Why a Palestinian boycott will surely backfire

Why a Palestinian boycott will surely backfire

American emissary George Mitchell is trying to persuade Prime Minister Binyamin Netanyahu to offer “confidence-building measures” to his Palestinian counterpart. Meanwhile, the Palestinian Prime Minister, Salam Fayyad, offered a gesture of his own: a boycott of products from the settlements, including those parts of Jerusalem that he defines as settlements.

Fayyad, the darling of the “progressive” elements in Israeli society, a while ago announced another “confidence-builder”: an intention to unilaterally declare a Palestinian state. That didn’t impede the organizers of the Herzliya Conference, perhaps the most prestigious meeting held in Israel to discuss political issues, from inviting him to address that convocation earlier this year.

If that’s how the Israelis react to my provocations, Fayyad presumably says to himself, why indeed should I not from time to time drop more such confidence-building bombs? After all, merely by deleting them from the agenda I’ll score points for making what would be considered genuine concessions.

The Netanyahu government is perilously weak in every field of endeavor. Due to American pressure, it does not respond to the provocations of Fayyad and other Palestinian figures and organizations. But this does not mean that a boycott of settlement products will hold water. Not only will it not hurt products manufactured in settlements, but it will actually enhance their sales.

Fayyad failed to take into account that every few years someone initiates such a boycott. In the past, this was done by extreme left-wing Israeli movements. The result was an increase in sales of these products. The Israelis who hover around Fayyad and claim to represent the real Israel are a tiny minority. Most Israelis will, as a national response, increase their purchases of these products, as will Jews and non-Jews outside of Israel. Even those who are not explicit supporters of the settlements don’t like boycotts. They still remember when any Israeli product was subject to Arab and Muslim boycott.

And most important of all: the boycott, if backed by the Arabs and their supporters, will first and foremost hurt Palestinians. A large part of the prosperity we see today on the Palestinian street emanates from the jobs many Palestinians find in Israeli industrial centers in the territories, and from the widespread commerce taking place between Jews and Arabs despite the hostility continually whipped up by those whose only objective is hatred, violence, and enmity between the peoples.

Beyond that, boycotts can cut both ways. Not a few Palestinian products find their way into Israel, including to the settlements. They can also be boycotted. Once again the losers will be the Palestinians, whose economic alternatives are significantly narrower than those of the Israelis in Judea and Samaria (most of whom, by the way, are white-collar workers). A return to the economic crisis that characterized the years of war against terror would mean social and political unrest. Hamas, which is hated by the PA leaders even more than the settlers, would exploit this to its advantage, thereby endangering the rule of Fayyad, Palestinian President Mahmoud Abbas, and the other wise men who are initiating these provocations. And they say Fayyad is moderate.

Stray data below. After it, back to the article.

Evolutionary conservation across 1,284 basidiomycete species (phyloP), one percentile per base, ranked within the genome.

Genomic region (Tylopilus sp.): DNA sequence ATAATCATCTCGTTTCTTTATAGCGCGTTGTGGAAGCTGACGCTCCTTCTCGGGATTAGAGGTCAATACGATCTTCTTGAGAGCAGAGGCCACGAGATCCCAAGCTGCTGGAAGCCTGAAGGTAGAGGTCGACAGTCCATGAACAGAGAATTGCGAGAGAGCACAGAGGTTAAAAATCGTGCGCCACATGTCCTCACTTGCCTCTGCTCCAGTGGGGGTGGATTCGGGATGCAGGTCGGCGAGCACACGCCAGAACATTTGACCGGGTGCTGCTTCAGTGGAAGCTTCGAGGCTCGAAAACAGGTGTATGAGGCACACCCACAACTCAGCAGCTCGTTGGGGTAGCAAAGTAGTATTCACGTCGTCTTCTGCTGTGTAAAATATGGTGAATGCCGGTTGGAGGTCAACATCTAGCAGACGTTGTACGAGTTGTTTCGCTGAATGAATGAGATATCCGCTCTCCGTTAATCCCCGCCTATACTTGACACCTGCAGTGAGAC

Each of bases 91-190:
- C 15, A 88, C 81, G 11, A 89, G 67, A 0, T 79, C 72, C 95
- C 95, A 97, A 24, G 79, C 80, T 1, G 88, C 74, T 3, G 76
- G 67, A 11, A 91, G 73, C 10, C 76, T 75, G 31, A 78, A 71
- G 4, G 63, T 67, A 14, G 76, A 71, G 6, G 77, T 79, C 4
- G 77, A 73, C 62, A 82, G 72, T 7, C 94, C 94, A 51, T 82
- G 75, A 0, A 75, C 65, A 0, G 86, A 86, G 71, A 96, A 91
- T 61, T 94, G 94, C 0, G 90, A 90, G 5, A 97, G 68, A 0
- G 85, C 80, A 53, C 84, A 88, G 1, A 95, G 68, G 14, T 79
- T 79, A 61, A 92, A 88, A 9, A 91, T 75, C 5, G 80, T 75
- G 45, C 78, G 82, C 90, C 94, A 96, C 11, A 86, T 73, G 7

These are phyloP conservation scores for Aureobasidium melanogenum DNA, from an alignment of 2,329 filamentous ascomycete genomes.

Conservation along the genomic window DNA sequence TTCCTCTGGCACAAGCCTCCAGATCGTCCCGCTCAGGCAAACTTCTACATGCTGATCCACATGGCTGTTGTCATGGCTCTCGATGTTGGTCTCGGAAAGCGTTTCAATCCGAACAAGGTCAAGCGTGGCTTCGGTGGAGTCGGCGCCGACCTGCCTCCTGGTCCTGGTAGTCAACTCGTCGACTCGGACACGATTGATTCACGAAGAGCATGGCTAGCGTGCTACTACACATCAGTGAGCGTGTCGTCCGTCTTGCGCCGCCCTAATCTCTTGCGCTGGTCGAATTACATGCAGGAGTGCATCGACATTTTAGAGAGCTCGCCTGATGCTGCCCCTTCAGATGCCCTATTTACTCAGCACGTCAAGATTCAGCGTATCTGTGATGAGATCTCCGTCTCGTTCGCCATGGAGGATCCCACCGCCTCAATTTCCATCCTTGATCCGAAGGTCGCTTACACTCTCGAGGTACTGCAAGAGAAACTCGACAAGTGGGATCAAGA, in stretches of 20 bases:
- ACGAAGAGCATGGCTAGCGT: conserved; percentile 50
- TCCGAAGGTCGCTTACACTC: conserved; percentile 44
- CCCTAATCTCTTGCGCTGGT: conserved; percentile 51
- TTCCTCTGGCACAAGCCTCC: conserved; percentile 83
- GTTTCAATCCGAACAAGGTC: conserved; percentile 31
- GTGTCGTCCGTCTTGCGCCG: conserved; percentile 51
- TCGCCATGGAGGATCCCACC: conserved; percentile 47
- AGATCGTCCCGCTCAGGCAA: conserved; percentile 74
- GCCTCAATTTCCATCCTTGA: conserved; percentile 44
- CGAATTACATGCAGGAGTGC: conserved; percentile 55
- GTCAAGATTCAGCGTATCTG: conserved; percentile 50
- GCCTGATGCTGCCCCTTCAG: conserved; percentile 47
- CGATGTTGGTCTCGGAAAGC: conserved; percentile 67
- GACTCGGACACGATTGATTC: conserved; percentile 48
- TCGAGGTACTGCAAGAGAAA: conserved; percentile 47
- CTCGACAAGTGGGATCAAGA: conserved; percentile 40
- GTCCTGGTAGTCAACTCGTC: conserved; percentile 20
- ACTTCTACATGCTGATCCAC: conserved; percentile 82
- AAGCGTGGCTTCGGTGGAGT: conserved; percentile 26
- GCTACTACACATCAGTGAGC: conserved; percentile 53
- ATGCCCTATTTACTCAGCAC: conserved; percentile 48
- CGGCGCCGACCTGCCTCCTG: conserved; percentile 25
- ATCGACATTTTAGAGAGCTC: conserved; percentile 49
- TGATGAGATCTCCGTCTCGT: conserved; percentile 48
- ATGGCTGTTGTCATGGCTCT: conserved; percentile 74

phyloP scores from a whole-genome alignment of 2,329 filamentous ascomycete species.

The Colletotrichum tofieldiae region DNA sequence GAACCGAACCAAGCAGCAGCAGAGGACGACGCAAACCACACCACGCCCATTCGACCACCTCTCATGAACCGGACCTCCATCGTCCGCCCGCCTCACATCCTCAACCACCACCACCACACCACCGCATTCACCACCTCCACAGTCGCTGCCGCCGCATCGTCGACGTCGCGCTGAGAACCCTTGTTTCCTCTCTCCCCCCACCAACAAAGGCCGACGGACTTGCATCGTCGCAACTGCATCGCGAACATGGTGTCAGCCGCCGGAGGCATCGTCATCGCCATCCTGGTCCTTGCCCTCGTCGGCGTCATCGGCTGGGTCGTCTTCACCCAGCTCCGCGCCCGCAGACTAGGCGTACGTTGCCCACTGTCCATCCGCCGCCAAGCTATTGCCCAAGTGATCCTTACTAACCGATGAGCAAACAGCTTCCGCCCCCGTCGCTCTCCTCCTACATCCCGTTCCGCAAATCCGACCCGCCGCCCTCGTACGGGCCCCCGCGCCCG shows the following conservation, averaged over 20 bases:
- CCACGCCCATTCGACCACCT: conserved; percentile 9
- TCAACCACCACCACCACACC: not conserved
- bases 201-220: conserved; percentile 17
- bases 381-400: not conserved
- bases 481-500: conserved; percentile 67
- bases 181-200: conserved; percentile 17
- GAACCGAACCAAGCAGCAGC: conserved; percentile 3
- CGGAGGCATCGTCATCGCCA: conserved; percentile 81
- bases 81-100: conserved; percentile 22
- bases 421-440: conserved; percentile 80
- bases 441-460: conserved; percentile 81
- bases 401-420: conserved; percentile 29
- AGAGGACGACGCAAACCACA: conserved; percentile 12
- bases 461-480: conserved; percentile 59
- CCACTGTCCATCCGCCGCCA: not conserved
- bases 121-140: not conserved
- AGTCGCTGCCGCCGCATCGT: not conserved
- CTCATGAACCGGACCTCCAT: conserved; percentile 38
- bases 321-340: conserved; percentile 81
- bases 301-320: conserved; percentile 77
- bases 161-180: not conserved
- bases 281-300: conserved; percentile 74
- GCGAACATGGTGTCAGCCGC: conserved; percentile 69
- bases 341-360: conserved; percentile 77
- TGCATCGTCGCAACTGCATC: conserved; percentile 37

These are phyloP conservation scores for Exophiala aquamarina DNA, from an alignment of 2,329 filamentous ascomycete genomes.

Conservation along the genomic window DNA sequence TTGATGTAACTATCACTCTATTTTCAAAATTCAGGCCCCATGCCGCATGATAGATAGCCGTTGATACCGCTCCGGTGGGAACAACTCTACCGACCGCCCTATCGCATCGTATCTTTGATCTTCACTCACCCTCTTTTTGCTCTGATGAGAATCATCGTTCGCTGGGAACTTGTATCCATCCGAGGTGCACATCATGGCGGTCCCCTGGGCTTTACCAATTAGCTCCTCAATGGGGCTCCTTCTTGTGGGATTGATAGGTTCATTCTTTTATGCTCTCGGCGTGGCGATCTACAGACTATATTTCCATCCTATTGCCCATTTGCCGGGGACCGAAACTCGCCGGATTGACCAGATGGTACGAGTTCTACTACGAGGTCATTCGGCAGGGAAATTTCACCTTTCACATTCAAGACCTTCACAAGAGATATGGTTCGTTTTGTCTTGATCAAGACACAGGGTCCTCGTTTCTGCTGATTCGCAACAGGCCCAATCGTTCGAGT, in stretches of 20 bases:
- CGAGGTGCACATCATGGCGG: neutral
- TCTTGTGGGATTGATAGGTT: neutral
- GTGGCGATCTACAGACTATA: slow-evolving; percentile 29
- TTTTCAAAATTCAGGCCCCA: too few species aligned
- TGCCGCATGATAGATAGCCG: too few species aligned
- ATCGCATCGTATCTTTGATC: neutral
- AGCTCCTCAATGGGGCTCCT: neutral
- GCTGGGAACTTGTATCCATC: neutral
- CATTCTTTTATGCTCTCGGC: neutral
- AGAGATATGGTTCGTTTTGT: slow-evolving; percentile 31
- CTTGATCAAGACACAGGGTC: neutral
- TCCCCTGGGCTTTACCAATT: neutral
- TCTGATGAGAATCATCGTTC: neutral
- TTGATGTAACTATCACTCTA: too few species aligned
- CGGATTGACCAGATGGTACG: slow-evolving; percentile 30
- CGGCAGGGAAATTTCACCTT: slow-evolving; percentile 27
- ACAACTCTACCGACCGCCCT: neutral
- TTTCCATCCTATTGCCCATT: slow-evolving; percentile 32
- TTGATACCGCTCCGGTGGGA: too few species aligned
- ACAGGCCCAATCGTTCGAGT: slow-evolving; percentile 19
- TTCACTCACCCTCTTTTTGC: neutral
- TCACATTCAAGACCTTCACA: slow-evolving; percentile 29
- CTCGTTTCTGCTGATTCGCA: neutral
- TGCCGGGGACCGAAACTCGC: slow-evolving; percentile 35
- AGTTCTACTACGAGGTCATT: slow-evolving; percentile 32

Fayyad must also recognize that the dream of Judea and Samaria empty of Jews is false, racist, and a nightmare for Jews. Even those Israelis who do not support the settlements and are prepared for territorial compromise are nevertheless sickened by the thought that Judea and Samaria — the cradle of Jewish civilization, the heart of the land where the Jews emerged as an historic people, the place where their identity was forged, where the Jewish people created monotheism — could be the only place in the world where Jews can’t live, create, and build.

The boycott proves what most of the Israeli public, including those prepared for territorial compromise, has long felt: those who are really thwarting any possibility of peace are the Palestinians who, in their heart of hearts, hope that it is only a matter of time before Israel disappears as a political entity. The current boycott is simply another exercise in gaining time, and will be followed by more. And when they have run out of such ideas, there will be violent intifadas — an excuse for their eruption will surely be found.

The initiators of these exercises should understand this: Despite the weakness of our recent governments and despite the lack of resolve displayed at times by the Israeli public (witness its support for the present government’s surrender to American dictates), on fundamental issues — like the sovereign existence of the Jews in their historic homeland and the freedom of any Jew to live anywhere in the Land of Israel even if that places them beyond the state’s sovereignty — most Jews are united and even prepared to struggle. The goal of Judea and Samaria empty of Jews as a first step toward the disappearance of the State of Israel is simply a pipe dream.

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